One of the comments I received recently, suggested that all of my characters talked and acted the same. They were generics of a sort. Well if you’ve been writing for any length of time, you know that’s not good. So how can you differentiate between characters without giving their name and a complete description every time they speak?
Use slang, nonstandard syntax, or grammar to suggest race, social class, education i.e. gonna vs. going to, kinda vs kind of, holler vs hollow, don’t matta vs It doesn’t matter. If you have a character from abroad throw in some regional slang ( Scottish say-aye for yes and bairns for children).
The next time you read a book take a close look at your characters and their dialect. You will learn a lot and the fact that you didn’t even think about it while reading the novel is a plus for the author. It was seamlessly woven into the story.
Creating a characters speech pattern is less about reproducing dialect and more about knowing your character. If your character is……
- terse – short burst of speech
- angry – speaks through clinched teeth
- nervous – stammers or rambles
- domineering – silent and threatening or rages
If you’re writing science fiction you can develop you own language and your own rules. There is no limits. Just be consistent.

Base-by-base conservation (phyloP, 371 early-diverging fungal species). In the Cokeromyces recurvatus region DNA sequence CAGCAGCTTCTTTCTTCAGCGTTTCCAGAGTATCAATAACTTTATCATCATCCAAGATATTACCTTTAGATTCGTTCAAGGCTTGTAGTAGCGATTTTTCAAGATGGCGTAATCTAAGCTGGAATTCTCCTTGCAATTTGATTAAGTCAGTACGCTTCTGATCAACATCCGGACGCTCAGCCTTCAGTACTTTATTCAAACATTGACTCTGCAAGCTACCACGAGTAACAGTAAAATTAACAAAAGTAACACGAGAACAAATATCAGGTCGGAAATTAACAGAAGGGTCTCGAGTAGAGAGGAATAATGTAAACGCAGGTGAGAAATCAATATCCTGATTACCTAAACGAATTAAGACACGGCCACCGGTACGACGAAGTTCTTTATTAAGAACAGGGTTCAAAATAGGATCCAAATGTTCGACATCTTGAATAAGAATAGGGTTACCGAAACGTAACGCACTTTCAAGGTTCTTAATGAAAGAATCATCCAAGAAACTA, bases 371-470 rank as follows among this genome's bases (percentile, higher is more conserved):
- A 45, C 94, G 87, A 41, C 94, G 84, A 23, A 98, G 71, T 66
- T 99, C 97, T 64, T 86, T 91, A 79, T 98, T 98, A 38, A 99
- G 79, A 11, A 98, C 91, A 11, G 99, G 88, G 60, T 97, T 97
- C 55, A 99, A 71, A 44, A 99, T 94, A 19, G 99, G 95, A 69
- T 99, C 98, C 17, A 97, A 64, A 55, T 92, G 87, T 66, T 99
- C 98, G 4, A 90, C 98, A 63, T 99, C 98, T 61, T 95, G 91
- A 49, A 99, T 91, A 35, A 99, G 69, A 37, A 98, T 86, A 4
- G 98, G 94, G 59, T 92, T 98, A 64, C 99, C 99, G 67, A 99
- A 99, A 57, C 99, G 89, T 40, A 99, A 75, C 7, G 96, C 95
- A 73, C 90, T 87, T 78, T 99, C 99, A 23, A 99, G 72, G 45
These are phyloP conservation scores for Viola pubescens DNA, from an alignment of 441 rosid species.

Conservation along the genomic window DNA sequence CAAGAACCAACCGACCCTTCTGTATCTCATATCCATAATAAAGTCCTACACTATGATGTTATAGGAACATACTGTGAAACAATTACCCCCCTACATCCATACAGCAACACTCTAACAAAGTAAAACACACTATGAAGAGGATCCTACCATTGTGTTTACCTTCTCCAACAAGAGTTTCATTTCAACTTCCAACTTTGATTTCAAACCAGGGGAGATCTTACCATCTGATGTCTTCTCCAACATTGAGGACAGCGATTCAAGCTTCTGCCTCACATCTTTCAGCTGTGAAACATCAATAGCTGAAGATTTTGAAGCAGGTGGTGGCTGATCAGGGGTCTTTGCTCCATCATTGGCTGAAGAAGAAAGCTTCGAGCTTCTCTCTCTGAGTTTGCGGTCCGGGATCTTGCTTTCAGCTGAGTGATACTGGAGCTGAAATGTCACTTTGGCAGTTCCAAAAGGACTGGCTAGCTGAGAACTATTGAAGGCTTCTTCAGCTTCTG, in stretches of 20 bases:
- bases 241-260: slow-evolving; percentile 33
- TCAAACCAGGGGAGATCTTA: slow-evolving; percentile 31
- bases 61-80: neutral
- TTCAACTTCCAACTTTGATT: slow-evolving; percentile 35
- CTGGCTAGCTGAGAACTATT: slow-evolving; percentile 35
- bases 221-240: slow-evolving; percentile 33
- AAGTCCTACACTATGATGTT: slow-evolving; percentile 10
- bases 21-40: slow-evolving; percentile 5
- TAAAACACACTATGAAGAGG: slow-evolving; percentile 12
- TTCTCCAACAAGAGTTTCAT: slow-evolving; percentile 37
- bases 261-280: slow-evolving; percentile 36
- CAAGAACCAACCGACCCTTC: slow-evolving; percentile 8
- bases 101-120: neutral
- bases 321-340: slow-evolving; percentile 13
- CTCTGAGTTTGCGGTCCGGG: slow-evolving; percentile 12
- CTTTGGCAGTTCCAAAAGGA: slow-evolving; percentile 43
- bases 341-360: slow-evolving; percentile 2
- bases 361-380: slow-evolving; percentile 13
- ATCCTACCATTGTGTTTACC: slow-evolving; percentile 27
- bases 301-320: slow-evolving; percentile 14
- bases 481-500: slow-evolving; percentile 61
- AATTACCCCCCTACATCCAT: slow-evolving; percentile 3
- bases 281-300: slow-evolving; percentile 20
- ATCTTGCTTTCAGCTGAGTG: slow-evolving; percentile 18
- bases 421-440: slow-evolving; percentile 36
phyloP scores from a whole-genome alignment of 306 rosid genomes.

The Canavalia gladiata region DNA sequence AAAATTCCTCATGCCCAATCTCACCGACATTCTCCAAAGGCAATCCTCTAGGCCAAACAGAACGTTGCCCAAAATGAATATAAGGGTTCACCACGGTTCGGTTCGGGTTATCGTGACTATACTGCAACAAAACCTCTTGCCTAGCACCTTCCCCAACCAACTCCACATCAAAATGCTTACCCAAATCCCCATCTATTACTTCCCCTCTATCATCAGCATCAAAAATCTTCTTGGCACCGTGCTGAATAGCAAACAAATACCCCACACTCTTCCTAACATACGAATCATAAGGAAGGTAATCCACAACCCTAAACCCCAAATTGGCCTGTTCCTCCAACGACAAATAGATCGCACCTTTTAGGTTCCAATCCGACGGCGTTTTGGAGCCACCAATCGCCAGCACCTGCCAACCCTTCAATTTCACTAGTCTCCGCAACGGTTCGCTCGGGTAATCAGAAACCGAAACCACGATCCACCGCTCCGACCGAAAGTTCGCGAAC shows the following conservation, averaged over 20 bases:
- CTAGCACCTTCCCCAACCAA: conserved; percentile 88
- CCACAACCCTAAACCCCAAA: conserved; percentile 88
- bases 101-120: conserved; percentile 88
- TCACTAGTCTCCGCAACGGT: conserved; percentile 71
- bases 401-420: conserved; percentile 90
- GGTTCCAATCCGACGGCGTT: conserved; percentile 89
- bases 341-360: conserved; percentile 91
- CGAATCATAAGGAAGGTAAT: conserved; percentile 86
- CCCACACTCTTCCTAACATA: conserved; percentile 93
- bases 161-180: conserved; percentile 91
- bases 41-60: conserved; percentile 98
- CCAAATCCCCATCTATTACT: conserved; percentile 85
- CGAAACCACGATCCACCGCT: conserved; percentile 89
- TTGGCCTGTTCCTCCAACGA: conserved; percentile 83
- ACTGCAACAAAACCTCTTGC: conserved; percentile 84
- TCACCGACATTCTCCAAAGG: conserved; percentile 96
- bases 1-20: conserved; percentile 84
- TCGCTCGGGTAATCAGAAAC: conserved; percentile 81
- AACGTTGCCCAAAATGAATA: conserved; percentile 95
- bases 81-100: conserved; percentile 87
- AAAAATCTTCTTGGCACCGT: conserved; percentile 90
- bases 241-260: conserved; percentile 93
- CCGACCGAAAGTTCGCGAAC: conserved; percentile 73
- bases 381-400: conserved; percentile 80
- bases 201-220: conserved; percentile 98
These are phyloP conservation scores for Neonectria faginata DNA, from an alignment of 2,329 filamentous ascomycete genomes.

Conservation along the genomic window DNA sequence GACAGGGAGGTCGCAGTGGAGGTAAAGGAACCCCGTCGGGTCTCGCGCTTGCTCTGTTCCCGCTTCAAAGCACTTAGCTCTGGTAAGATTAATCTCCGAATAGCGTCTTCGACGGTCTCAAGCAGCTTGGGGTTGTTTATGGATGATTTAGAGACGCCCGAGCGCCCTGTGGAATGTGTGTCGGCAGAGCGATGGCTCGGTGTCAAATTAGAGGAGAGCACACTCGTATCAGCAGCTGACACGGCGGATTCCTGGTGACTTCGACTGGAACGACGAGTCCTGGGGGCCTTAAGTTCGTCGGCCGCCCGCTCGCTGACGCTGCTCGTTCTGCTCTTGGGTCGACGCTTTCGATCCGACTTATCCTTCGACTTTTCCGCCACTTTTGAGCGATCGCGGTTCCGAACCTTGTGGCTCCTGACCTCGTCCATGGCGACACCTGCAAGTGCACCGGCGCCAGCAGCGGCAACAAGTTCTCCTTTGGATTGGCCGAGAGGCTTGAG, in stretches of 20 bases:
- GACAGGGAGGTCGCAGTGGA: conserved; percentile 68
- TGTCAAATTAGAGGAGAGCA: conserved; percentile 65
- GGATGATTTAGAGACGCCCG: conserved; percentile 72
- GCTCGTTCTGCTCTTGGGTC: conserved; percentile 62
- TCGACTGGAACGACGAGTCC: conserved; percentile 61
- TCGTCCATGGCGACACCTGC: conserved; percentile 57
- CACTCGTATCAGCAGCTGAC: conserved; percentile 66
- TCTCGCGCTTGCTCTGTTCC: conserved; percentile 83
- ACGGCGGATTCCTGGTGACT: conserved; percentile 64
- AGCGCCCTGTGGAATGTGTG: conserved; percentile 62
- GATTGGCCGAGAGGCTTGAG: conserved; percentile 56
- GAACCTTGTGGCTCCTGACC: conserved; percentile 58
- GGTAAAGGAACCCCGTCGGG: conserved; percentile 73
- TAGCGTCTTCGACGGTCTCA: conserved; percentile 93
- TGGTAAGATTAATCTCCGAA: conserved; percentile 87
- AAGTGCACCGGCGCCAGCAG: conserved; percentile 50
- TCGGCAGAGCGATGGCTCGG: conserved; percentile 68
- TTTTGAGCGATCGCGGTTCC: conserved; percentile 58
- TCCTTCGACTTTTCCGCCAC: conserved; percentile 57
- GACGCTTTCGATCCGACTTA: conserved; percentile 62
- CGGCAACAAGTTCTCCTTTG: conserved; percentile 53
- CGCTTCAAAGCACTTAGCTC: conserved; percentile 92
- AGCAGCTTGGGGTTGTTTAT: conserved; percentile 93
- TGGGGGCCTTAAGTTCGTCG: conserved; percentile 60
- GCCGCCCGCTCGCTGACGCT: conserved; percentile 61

Hope this gives you something to think about when writing dialogue. Remember to differentiate through dialect and the dialect should match your characters position in society. Also remember to be consistent with speech patterns, unless an evolution in speech pattern is an integral part of the story (Flowers for Algernon, My fair lady).
There’s so much more information available on this subject. I just hit the highlights to get you thinking, and hopefully help you understand the importance of dialect.
Please consider joining me on this journey and press the FOLLOW button to receive new posts as they are published. Also if you have any comments or questions, please let me know what you think.